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      We've made it to Akobo, headquarters of the new Nuer rebellion. We have pissed off our hosts, bickered with one another for over 150 bumpy miles, hunted food, traded jokes, and destroyed Tim's laptop.

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      In September 1983, Riek Machar and his associates discovered a powerful ally: Muammar Qaddafi. Earlier that year, President Ronald Reagan of the US had called Qaddafi “the mad dog of the Middle East,” but he was a mad dog with billions in oil revenue to play with.

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      Machot blames the UN for many of the problems in the south‐complaining that the UN's rationing of flour and grain did little for his people, whose diet consisted mostly of meat and fish. None of it makes sense, but hey, this is South Sudan.

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      In April 1996, spurred on by promises of support from China and desperate to increase production, Sudan signed a vaguely worded agreement called the Political Charter with Riek Machar to end his rebels' attacks on the oil fields.

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      Parastatals, they are called‐deep-pocked corporations seemingly immune to the international criticism about the human rights violations involved in extracting the oil out of southern and central Sudan.

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      Lesson one: Riek Machar is more of a geek than a soldier. Lesson two: Machar likes people to do things for him. Lesson three: Running a remote-access revolution requires a table full of Thurayas, internet access, and stacks of phone cards.

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      When I talk to Riek Machar's wife, Angelina Teny, the war doesn't seem so large and confusing. Even though she's a former minister of energy and mining, she takes pleasure in cooking and serving food to those in the camp. Her view of recent events is more personal than political.

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      Riek Machar can seem like an enlightened Westerner, with his casual English accent, Christian values, and genial dismissal of conspiracies, superstitions, and other things that are not backed up by logic and facts.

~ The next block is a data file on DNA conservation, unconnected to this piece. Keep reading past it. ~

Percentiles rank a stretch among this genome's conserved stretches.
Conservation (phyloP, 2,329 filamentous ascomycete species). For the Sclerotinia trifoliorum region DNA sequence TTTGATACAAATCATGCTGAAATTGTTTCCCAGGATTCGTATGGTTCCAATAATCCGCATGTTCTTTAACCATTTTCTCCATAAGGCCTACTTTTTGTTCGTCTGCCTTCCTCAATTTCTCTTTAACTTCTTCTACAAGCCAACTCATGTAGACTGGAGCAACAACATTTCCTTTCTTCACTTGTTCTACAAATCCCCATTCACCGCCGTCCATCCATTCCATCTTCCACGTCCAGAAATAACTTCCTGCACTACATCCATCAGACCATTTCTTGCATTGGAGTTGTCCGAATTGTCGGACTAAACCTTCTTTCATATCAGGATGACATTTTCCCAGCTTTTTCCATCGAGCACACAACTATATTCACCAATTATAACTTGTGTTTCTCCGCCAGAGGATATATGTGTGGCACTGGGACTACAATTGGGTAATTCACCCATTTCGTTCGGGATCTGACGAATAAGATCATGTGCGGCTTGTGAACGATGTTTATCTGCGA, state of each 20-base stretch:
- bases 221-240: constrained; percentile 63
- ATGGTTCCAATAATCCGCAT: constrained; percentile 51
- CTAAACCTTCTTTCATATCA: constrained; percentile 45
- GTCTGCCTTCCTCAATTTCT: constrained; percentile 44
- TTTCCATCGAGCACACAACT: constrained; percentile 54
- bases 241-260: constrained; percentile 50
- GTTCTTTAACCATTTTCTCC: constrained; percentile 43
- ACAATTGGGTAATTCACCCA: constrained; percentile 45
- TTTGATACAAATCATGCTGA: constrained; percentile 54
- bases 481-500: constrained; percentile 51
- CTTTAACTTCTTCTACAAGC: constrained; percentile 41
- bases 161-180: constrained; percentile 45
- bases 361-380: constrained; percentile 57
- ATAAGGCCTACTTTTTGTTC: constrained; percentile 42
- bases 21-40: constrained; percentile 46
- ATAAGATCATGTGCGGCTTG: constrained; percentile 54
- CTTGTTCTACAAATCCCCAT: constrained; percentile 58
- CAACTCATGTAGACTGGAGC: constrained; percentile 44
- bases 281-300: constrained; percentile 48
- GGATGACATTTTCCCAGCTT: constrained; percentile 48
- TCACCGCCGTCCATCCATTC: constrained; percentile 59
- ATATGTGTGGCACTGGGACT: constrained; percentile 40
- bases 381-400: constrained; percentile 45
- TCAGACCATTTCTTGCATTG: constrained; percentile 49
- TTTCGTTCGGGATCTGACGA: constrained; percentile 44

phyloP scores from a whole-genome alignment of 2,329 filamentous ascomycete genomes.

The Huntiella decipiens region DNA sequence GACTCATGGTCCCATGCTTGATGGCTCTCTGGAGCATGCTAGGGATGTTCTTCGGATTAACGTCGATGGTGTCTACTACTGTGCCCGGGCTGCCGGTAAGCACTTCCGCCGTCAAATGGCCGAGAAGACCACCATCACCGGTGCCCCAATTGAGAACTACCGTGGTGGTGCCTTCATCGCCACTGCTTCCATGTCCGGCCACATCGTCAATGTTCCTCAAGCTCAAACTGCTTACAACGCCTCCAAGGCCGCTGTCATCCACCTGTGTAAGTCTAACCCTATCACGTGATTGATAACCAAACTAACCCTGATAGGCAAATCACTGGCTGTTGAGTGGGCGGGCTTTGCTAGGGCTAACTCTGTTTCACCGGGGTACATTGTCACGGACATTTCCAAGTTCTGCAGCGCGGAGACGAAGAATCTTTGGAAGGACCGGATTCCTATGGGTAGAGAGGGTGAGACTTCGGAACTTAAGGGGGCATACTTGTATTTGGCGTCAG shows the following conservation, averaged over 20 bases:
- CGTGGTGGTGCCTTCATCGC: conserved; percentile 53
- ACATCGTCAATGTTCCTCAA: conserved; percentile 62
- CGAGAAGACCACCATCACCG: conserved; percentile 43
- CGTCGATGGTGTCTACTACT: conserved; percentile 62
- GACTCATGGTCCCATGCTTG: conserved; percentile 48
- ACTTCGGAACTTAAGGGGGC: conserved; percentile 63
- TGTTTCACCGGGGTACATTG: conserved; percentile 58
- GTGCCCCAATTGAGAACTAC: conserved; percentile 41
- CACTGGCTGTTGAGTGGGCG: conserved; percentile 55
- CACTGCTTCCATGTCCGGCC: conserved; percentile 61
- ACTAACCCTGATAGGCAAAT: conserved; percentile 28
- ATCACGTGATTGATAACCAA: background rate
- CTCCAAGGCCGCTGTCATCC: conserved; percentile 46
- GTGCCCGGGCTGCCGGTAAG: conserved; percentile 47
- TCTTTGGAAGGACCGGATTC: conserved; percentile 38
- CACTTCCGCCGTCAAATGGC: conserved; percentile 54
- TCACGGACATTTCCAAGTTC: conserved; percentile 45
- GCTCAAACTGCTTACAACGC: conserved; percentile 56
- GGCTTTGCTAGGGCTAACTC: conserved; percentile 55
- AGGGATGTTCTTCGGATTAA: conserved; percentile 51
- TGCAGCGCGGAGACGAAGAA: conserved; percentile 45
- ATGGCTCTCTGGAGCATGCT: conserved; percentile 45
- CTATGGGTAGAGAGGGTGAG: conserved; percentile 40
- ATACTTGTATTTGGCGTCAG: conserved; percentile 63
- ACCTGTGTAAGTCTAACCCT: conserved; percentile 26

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      I still haven't gotten a clear answer on what, in Machar's view, lies at the core of his troubled relationship with President Kiir. And I'm determined to get there.

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      After spending days talking to Machar, we learn that the White Army is heading north to stage an assault on Malakal. So we need to get there‐first by boat to Nasir, then by vehicle to Malakal.

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      Few if any journalists have been with the White Army in combat. Any outside knowledge rests in a few academic papers that generally describe it as an amorphous mob capable of great violence and destruction.

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      The next day the ravaged city of Malakal seems quiet‐“quiet” meaning fewer looters, gunshots, and burning buildings. I am up before dawn, watching hundreds of civilians trying to board a single, battered bus.

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      Evidence of war crimes is all around us. Dinkas murdered in their hospital beds. Girls raped and thrown away like garbage. The elderly gunned down. The Rebels walk away without noticing the carnage.

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      Robert Young Pelton wrote the VICE Saving South Sudan Issue after he traveled to South Sudan with Tim Freccia, the photographer for the trip, and Machot Lat Thiep, a gangly 32-year-old Sudanese former Lost Boy who wants to help his nation.